The first thing I noticed was the subtle shift in ergonomics, with a more comfortable grip, and a marginally lighter camera than it’s predecessor. All in all, very comfortable to use. Modest changes to the control layout all seemed intuitive and a step forward, too. Internally, there’s a new 36.3MP chip, new shutter, Expeed 4 processor for 25% higher fps, and Nikon have eliminated the Optical Low Pass Filter, which should give technically sharper results.
The D810 was set on aperture priority, at 400ISO. I also used Nikon’s new Group Area AF mode – a 5 point array, positioned as needed. Other cameras have had such before, so it’s a bit surprising Nikon waited so long. But, better late than never (it’s used on the new Nikon D4s, too).
When shooting, the camera is faster … and much quieter, with the brand new shutter design. I don’t have the data, but it has to be the quietest DSLR around, and honestly seemed no more noisy than the Leica. So, a great street tool. Certainly, no one jumped at me, as sometimes people do when faced with an SLR and a monster zoom
The results are what counts, of course. All were taken RAW and then processed in Silver Efex Pro via Lightroom, my usual workflow.
I also shot indoors, which showed off the all round usefulness of the D810 in a candid situation.
It’s early days, but the verdict has to be “excellent”.
Nice job, Nikon.
Original colour images at mickyatesphotography.com
I have just been lucky enough to receive the three remastered Led Zeppelin albums – Led Zeppelin I, II and III.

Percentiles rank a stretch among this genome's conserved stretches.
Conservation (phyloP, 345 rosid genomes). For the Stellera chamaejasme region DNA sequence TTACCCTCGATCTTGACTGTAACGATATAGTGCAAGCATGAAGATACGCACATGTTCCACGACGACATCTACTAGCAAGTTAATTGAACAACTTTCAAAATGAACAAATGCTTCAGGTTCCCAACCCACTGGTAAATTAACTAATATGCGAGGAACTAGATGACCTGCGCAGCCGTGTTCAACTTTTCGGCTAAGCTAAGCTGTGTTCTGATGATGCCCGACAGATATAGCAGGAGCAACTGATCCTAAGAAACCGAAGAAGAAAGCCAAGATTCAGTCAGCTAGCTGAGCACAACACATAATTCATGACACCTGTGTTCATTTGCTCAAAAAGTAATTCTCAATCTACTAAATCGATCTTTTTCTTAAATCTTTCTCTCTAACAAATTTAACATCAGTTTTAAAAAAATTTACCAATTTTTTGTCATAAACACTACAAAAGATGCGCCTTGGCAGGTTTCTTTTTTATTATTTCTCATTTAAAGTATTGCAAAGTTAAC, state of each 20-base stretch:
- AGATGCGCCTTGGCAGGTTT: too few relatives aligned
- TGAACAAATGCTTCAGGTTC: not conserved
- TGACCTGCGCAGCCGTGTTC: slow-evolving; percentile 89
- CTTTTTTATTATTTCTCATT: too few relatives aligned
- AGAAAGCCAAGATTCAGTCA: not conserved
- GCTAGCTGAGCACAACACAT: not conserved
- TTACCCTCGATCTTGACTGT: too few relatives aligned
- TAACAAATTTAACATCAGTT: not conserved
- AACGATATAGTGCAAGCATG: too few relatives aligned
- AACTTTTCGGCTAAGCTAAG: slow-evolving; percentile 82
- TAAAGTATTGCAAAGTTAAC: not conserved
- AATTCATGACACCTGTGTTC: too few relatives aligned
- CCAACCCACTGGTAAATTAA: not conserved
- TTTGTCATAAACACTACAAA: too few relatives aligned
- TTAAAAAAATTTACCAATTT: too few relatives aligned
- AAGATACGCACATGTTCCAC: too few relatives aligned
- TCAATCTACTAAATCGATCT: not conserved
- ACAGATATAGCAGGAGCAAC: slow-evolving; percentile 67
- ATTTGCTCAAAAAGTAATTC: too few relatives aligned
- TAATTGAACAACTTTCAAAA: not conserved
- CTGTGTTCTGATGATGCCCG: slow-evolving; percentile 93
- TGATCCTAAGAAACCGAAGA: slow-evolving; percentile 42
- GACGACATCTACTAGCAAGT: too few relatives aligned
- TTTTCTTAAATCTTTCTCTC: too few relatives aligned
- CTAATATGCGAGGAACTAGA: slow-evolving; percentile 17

I am listening to them now (on quite loud, of course), as it’s the only way possible to hear these ground-breaking works. Without doubt one of my very favourite bands, and I was lucky enough to see them in their heyday.
I took a few pictures of them with a very simple, plastic Hanimex 35mm camera. I think this was my first 35mm camera, as I only started using an SLR later that year.
They were taken at their first gig at Leeds University, in the Refectory on January 24th, 1970. The band had an enormous touring rate, yet still had amazing energy.
I was told by the University archive people that these are some of the only surviving images of that gig. They aren’t great images, despite trying to rescue them with today’s software! But I thought I’d share them.
I also just read an excellent article in Slate by Jack Hamilton – “Good Times Bad Times: Modern rock didn’t start with Dylan or the Beatles. It started with Zeppelin“
It’s a great read, for anyone interested in music, and the pictures are better too!
And if you haven’t caught up with this yet, get the Led Zeppelin II Remaster.
Lead guitarist Jimmy Page was always a good producer, so I am not sure how much better this remaster is on the final tracks. But the companion disc of outakes and early versions (especially of “Whole Lotta Love“) is superb listening.
Wandering around Hampstead yesterday, on a very pleasant and chilled Saturday, I came across this stylish lady collecting for the Children’s Hope Foundation.
She talked to everyone, catching some unawares, but always with a smile.
She had a canny way of talking to passers by, with an infectious personality and a positive word to say about everything.
And she had a style completely her own.
Leica M9 and Noctilux F/1.0 50mm, post processed in Color Efex Pro.